Being active is good for you! Increasing activity levels can produce physical, psychological, social and academic benefits. There are many reasons why children and adolescents have low fitness levels, especially within the hospital environment. That’s why experts at Nationwide Children’s Hospital Sports Medicine have developed Play Strong, a medically-supervised, wellness program.
Using “play” to show that exercise can be enjoyable, Play Strong is a fun and exciting program that guides participants to create healthy habits at home. Making small changes each week, driven by the participants themselves, helps to ensure long-term success.
There are four primary goals of the Play Strong: Physical Activity program. We aim to change the patients’ and families’…
After a patient’s initial evaluation, the patient will receive a recommendation for one or more of the following options of programming:
Nutrition is an important part of your child’s overall health, especially when they are living with or recovering from a chronic condition. As part of the Play Strong program, patients have the opportunity to meet with a registered dietitian for an initial consultation and further sessions. The dietitian will help patients and their families create a healthy nutrition plan and set individualized goals for everyday success to improve their energy level as they increase physical activity!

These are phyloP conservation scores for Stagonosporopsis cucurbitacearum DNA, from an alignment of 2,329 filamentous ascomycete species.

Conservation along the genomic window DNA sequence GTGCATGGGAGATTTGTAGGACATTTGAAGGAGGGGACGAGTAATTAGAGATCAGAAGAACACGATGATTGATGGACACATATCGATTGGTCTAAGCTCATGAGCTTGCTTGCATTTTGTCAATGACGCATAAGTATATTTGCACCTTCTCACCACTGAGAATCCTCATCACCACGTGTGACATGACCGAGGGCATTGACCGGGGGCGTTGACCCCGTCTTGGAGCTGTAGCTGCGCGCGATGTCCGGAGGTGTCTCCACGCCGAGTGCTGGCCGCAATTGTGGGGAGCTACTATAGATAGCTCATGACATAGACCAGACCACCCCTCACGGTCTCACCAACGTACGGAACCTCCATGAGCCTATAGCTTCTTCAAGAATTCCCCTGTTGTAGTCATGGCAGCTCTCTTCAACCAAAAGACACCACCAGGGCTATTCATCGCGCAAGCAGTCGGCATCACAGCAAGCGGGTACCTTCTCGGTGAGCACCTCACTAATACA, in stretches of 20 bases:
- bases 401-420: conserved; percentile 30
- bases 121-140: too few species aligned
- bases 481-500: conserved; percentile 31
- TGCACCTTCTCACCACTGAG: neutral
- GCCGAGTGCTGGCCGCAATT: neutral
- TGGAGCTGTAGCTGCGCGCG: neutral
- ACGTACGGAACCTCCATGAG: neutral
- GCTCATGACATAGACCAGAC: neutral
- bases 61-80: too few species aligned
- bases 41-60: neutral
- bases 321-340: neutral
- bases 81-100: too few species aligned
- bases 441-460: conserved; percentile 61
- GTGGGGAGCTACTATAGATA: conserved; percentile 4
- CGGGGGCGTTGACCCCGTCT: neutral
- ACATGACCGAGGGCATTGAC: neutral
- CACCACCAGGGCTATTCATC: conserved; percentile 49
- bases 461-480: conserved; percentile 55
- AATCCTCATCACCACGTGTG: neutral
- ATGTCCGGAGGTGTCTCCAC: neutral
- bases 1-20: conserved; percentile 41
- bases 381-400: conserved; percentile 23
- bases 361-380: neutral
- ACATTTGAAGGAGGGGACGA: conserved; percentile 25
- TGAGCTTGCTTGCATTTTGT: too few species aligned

Referrals can be made to the Play Strong Program from within Nationwide Children’s by searching “Sports Medicine Play Strong” or “Sports Medicine Play Strong w/ Nutrition”). From outside the hospital, prescriptions can be written for Athletic Training or Functional Rehabilitation. Please be sure to include all pertinent diagnoses and comorbidities, as well as a clearance for physical activity. They may be faxed to 614-355-6072.
In 2014 referrals for our programming were received from the following:
Billable to insurance
For more information, please contact Travis Gallagher, AT, at (614) 685-2183 or Travis.Gallagher@NationwideChildrens.org.
Pediacast discussion on childhood obesity